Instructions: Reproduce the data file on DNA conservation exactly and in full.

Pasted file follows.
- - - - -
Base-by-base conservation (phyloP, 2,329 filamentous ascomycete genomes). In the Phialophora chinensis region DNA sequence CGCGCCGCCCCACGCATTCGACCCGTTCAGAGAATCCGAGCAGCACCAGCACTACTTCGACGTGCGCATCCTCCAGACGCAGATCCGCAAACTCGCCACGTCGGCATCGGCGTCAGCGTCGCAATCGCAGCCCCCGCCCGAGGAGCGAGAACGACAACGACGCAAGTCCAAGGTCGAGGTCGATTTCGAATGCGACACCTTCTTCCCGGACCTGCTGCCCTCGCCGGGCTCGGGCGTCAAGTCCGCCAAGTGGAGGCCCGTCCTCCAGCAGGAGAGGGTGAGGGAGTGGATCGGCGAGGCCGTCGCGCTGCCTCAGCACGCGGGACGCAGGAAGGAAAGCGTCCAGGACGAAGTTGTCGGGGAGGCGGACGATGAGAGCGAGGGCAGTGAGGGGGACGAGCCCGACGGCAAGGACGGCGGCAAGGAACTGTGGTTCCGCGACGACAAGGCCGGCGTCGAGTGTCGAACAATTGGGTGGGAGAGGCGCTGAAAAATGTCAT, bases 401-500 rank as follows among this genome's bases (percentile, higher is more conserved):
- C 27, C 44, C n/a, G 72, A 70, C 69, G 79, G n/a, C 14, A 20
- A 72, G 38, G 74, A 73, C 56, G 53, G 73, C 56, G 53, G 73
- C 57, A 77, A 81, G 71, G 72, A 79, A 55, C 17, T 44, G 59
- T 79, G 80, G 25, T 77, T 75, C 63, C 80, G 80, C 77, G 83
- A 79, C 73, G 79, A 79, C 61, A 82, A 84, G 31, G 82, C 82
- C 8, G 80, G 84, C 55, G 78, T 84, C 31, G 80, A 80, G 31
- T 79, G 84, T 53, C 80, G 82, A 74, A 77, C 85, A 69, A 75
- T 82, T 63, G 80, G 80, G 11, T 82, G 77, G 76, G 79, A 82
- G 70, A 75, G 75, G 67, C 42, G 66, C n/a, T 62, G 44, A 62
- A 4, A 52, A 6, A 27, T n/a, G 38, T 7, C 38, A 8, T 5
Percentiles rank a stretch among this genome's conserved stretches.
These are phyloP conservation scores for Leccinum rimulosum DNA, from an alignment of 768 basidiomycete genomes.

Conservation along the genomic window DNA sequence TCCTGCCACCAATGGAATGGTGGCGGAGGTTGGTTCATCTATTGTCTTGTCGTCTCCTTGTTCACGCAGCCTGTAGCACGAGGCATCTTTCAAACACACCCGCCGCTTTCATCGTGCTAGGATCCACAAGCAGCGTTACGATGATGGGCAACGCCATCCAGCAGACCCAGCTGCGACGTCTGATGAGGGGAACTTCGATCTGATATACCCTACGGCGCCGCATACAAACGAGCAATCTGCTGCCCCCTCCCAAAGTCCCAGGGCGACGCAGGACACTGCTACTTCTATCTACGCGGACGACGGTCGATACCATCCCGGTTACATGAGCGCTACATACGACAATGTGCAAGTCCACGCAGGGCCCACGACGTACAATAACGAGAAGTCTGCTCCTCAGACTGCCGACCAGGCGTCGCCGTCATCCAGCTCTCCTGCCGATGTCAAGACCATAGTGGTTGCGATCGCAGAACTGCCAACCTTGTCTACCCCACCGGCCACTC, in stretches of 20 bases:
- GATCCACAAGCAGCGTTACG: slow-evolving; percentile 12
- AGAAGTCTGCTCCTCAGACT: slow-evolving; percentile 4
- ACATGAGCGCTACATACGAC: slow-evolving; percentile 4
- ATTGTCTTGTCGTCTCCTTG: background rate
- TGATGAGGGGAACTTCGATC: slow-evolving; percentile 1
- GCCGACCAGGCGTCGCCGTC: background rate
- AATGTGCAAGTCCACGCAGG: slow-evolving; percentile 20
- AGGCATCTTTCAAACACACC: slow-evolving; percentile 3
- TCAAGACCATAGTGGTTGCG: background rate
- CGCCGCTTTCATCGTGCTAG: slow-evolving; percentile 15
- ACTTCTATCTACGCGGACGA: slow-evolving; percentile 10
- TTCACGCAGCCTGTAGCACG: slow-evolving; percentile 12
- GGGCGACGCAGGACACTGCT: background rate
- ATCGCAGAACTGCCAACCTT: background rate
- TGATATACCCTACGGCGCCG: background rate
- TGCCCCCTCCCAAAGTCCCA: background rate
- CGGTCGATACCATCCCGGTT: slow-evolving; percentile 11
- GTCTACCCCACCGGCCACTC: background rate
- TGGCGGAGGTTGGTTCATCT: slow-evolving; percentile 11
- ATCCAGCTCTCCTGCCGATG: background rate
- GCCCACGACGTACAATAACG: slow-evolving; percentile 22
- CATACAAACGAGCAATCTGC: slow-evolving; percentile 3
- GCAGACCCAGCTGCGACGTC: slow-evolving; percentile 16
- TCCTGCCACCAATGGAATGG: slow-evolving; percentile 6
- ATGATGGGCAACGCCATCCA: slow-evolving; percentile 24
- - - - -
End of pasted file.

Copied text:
Base-by-base conservation (phyloP, 2,329 filamentous ascomycete genomes). In the Phialophora chinensis region DNA sequence CGCGCCGCCCCACGCATTCGACCCGTTCAGAGAATCCGAGCAGCACCAGCACTACTTCGACGTGCGCATCCTCCAGACGCAGATCCGCAAACTCGCCACGTCGGCATCGGCGTCAGCGTCGCAATCGCAGCCCCCGCCCGAGGAGCGAGAACGACAACGACGCAAGTCCAAGGTCGAGGTCGATTTCGAATGCGACACCTTCTTCCCGGACCTGCTGCCCTCGCCGGGCTCGGGCGTCAAGTCCGCCAAGTGGAGGCCCGTCCTCCAGCAGGAGAGGGTGAGGGAGTGGATCGGCGAGGCCGTCGCGCTGCCTCAGCACGCGGGACGCAGGAAGGAAAGCGTCCAGGACGAAGTTGTCGGGGAGGCGGACGATGAGAGCGAGGGCAGTGAGGGGGACGAGCCCGACGGCAAGGACGGCGGCAAGGAACTGTGGTTCCGCGACGACAAGGCCGGCGTCGAGTGTCGAACAATTGGGTGGGAGAGGCGCTGAAAAATGTCAT, bases 401-500 rank as follows among this genome's bases (percentile, higher is more conserved):
- C 27, C 44, C n/a, G 72, A 70, C 69, G 79, G n/a, C 14, A 20
- A 72, G 38, G 74, A 73, C 56, G 53, G 73, C 56, G 53, G 73
- C 57, A 77, A 81, G 71, G 72, A 79, A 55, C 17, T 44, G 59
- T 79, G 80, G 25, T 77, T 75, C 63, C 80, G 80, C 77, G 83
- A 79, C 73, G 79, A 79, C 61, A 82, A 84, G 31, G 82, C 82
- C 8, G 80, G 84, C 55, G 78, T 84, C 31, G 80, A 80, G 31
- T 79, G 84, T 53, C 80, G 82, A 74, A 77, C 85, A 69, A 75
- T 82, T 63, G 80, G 80, G 11, T 82, G 77, G 76, G 79, A 82
- G 70, A 75, G 75, G 67, C 42, G 66, C n/a, T 62, G 44, A 62
- A 4, A 52, A 6, A 27, T n/a, G 38, T 7, C 38, A 8, T 5
Percentiles rank a stretch among this genome's conserved stretches.
These are phyloP conservation scores for Leccinum rimulosum DNA, from an alignment of 768 basidiomycete genomes.

Conservation along the genomic window DNA sequence TCCTGCCACCAATGGAATGGTGGCGGAGGTTGGTTCATCTATTGTCTTGTCGTCTCCTTGTTCACGCAGCCTGTAGCACGAGGCATCTTTCAAACACACCCGCCGCTTTCATCGTGCTAGGATCCACAAGCAGCGTTACGATGATGGGCAACGCCATCCAGCAGACCCAGCTGCGACGTCTGATGAGGGGAACTTCGATCTGATATACCCTACGGCGCCGCATACAAACGAGCAATCTGCTGCCCCCTCCCAAAGTCCCAGGGCGACGCAGGACACTGCTACTTCTATCTACGCGGACGACGGTCGATACCATCCCGGTTACATGAGCGCTACATACGACAATGTGCAAGTCCACGCAGGGCCCACGACGTACAATAACGAGAAGTCTGCTCCTCAGACTGCCGACCAGGCGTCGCCGTCATCCAGCTCTCCTGCCGATGTCAAGACCATAGTGGTTGCGATCGCAGAACTGCCAACCTTGTCTACCCCACCGGCCACTC, in stretches of 20 bases:
- GATCCACAAGCAGCGTTACG: slow-evolving; percentile 12
- AGAAGTCTGCTCCTCAGACT: slow-evolving; percentile 4
- ACATGAGCGCTACATACGAC: slow-evolving; percentile 4
- ATTGTCTTGTCGTCTCCTTG: background rate
- TGATGAGGGGAACTTCGATC: slow-evolving; percentile 1
- GCCGACCAGGCGTCGCCGTC: background rate
- AATGTGCAAGTCCACGCAGG: slow-evolving; percentile 20
- AGGCATCTTTCAAACACACC: slow-evolving; percentile 3
- TCAAGACCATAGTGGTTGCG: background rate
- CGCCGCTTTCATCGTGCTAG: slow-evolving; percentile 15
- ACTTCTATCTACGCGGACGA: slow-evolving; percentile 10
- TTCACGCAGCCTGTAGCACG: slow-evolving; percentile 12
- GGGCGACGCAGGACACTGCT: background rate
- ATCGCAGAACTGCCAACCTT: background rate
- TGATATACCCTACGGCGCCG: background rate
- TGCCCCCTCCCAAAGTCCCA: background rate
- CGGTCGATACCATCCCGGTT: slow-evolving; percentile 11
- GTCTACCCCACCGGCCACTC: background rate
- TGGCGGAGGTTGGTTCATCT: slow-evolving; percentile 11
- ATCCAGCTCTCCTGCCGATG: background rate
- GCCCACGACGTACAATAACG: slow-evolving; percentile 22
- CATACAAACGAGCAATCTGC: slow-evolving; percentile 3
- GCAGACCCAGCTGCGACGTC: slow-evolving; percentile 16
- TCCTGCCACCAATGGAATGG: slow-evolving; percentile 6
- ATGATGGGCAACGCCATCCA: slow-evolving; percentile 24